By Anders Lorenzen
Further to its divestment from 19 coal and oil sand companies last year, the Norwegian company Storebrand, one of the largest investors operating in Norway and Sweden, has this year excluded ten new coal companies from its portfolio. The total list of companies that excluded by Storebrand on the grounds of environmental degradation now tallies 46.
Storebrand, which is also one of the largest pension fund providers in Norway, has been concentrating on sustainable investments since as early as the 1990s. The company has 470 billion Norwegian kroner (NOK) invested in 2500 companies worldwide, 2400 of which have already been given a sustainability rating on a scale of 0-100. The highest rated companies qualify for membership of their flagship sustainability fund ‘Storebrand Trippel Smart’, and those rated lowest are at risk of exclusion by the Storebrand investor committee, as has happened with many with a high reliance on coal and tar sands.
Strong opposition to investment in the tar sands
The company has also been active opposing tar sands; Storebrand owns a 0.4% share in the Norwegian oil and gas company Statoil, which is a Norwegian state owned company. Five years ago, Statoil became an investor in the tar sands oil project in Alberta, Canada, seen by many as the most destructive fossil fuel project on the planet. Storebrand has always disagreed with Statoil’s tar sands investments, and has voted for a stakeholder meeting motion tabled by the environmental groups Greenpeace and WWF, requesting that Statoil withdraw from the project.
|Storebrand’s Head of Sustainable Investements Christine Torklep Meisingset. Photo credit: Storebrand.
When we met recently in Oslo, Head of Sustainable Investments at Storebrand, Christine Torklep Meisingset, told me that Storebrand continues to have an ongoing dialogue with Statoil on the tar sands issue. She explained that divesting from tar sands altogether would necessitate divestment from most of the oil and gas industry as most players in the global oil and gas market have some investments in tar sands. Furthermore, she said, Statoil is one of the lesser investors (number 17 to be exact) one of the major companies investing in tar sands. she insisted that Storebrand will continue to press Statoil and other companies on the issue, encouraging more local investment. In her words ‘’We concentrate our active ownership in the Nordic region, where we have a stronger position’’.
In a recent meeting with Greenpeace Norway oil campaigner, Martin Norman, he told me that this was a position he agreed with as Statoil were one of the last oil majors to become involved in tar sands and therefore it would be easier for them to pull out of it. He urged concerned Statoil investors to attend Statoil future AGMs to oppose the company’s investments in tar sands.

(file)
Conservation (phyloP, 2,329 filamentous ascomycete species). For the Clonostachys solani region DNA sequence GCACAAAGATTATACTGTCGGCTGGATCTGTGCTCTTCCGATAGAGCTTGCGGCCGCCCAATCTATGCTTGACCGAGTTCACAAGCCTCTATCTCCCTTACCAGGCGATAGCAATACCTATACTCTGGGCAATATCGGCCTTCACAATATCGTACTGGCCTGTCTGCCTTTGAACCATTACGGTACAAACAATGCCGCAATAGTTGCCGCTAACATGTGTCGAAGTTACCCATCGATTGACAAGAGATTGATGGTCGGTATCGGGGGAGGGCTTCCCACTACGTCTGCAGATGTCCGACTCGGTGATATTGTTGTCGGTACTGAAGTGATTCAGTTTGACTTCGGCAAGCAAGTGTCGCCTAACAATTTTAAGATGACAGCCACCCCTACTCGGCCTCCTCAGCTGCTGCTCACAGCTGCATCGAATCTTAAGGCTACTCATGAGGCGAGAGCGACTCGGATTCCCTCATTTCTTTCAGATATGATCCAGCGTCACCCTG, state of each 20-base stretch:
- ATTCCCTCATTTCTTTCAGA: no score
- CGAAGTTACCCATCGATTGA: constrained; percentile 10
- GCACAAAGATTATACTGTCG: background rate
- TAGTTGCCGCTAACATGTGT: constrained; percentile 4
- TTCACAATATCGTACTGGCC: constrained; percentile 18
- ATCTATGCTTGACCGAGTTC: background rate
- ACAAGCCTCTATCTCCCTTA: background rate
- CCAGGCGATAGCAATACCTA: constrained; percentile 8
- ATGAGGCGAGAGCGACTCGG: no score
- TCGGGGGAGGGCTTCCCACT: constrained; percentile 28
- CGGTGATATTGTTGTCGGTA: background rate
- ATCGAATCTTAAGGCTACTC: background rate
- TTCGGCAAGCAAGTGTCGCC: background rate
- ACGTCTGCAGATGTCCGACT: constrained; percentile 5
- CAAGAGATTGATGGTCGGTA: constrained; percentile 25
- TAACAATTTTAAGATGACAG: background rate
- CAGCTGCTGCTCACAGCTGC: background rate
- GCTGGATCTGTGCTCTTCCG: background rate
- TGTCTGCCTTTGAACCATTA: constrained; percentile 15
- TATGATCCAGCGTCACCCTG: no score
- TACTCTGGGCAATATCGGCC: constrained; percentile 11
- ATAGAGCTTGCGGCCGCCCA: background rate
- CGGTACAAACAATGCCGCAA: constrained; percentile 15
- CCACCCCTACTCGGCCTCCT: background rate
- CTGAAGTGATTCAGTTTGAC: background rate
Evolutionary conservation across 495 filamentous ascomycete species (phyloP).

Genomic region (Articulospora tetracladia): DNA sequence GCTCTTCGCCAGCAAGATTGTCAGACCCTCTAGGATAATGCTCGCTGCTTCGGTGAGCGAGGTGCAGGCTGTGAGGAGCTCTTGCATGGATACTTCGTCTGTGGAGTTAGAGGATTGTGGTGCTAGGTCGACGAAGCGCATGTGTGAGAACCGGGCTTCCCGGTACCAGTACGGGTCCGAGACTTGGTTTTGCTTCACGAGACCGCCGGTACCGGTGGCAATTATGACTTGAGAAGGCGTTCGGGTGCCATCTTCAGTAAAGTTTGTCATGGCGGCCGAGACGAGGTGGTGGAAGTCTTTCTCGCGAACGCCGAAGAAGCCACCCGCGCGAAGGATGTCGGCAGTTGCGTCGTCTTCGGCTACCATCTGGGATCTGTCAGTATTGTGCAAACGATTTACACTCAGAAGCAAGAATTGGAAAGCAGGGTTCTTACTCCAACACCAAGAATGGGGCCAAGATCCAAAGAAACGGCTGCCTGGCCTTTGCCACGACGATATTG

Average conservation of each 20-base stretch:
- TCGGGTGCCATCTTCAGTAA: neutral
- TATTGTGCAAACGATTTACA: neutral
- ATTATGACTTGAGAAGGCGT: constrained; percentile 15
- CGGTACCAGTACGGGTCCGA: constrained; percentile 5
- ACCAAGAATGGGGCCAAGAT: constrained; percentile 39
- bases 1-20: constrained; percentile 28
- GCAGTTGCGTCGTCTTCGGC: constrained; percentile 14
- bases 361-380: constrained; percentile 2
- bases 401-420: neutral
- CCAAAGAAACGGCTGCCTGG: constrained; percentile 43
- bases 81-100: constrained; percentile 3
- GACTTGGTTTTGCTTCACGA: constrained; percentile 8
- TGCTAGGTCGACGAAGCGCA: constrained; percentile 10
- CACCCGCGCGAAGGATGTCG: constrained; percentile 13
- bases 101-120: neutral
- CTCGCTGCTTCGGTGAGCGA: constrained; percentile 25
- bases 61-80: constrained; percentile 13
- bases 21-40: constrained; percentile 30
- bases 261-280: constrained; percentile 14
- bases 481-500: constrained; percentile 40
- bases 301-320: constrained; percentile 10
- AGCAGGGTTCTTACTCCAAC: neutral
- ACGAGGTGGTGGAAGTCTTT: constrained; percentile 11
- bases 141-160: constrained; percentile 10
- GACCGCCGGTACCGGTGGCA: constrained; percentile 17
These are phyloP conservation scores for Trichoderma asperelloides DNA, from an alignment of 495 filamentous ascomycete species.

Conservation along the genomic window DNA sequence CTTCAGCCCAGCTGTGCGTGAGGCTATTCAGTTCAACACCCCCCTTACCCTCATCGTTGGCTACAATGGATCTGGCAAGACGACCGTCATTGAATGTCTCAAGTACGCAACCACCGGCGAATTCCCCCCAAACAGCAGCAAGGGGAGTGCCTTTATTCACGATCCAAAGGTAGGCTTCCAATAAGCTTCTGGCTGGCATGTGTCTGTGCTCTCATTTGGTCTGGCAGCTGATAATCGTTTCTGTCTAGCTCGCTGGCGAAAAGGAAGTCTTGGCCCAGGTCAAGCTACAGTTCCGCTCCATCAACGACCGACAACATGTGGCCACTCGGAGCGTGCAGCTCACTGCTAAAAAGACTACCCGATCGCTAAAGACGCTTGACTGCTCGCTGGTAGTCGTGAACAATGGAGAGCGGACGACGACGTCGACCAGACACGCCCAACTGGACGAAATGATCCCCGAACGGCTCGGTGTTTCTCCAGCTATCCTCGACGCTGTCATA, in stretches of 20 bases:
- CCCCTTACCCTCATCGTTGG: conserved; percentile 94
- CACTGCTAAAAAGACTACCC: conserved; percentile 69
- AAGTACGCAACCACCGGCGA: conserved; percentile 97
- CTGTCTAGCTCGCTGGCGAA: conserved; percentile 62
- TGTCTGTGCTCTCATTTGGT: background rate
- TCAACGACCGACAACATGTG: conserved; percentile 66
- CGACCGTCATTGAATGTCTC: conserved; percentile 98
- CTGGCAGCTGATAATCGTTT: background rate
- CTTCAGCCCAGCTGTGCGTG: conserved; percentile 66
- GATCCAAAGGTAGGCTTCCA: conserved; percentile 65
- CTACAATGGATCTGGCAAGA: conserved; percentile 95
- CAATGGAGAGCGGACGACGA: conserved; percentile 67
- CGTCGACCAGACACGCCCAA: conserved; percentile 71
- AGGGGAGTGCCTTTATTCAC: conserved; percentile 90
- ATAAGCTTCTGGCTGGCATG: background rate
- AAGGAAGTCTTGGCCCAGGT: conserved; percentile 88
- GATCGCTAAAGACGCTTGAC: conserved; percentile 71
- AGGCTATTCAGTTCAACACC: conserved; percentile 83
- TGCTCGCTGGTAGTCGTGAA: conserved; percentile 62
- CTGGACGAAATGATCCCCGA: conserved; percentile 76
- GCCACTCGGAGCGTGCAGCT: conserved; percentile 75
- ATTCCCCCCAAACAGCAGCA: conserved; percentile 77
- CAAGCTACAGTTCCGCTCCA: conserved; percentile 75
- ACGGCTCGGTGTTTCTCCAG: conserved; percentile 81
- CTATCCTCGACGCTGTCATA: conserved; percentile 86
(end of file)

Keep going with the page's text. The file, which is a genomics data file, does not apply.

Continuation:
Fossil fuel divestment requires more credible alternatives
Meisingset was clear that although Storebrand still has some holdings in tar sands, coal oil and gas, the company is taking gradual steps to fully divest from fossil fuels but this will take some time due to the complexity of the industries. She explains that a key challenge is the lack of a real investment alternative to fossil fuel companies; unfortunately there is as yet a lack of credible renewable energy companies to invest in. In her own words, “We are investing more in the best performers and less in the most risky companies. Divesting from the coal industry means we switch to companies with a lower exposure to fossil fuels, such as gas and also those who have a larger renewables portfolio’. One of the reasons we have to be careful how we go about this is due to our responsibility to our clients. We have to shift our investments gradually in order to secure returns”
Fossil fuels in our pensions: a global challenge
A majority of the world’s pension funds invest heavily in fossil fuels. The UK based NGO Carbon Tracker has warned about the concept of ‘stranded assets’ and the risks associated with pension funds if fund managers don’t start to divert their investments into safer and more
sustainable investments. When we discussed this, Meisingset was adamant that the risks of the carbon bubble bursting had definitely contributed to Storebrand’s decision to exclude fossil fuel companies with the highest carbon footprint from its expanding portfolio.
Sub edited by Kirstie Wielandt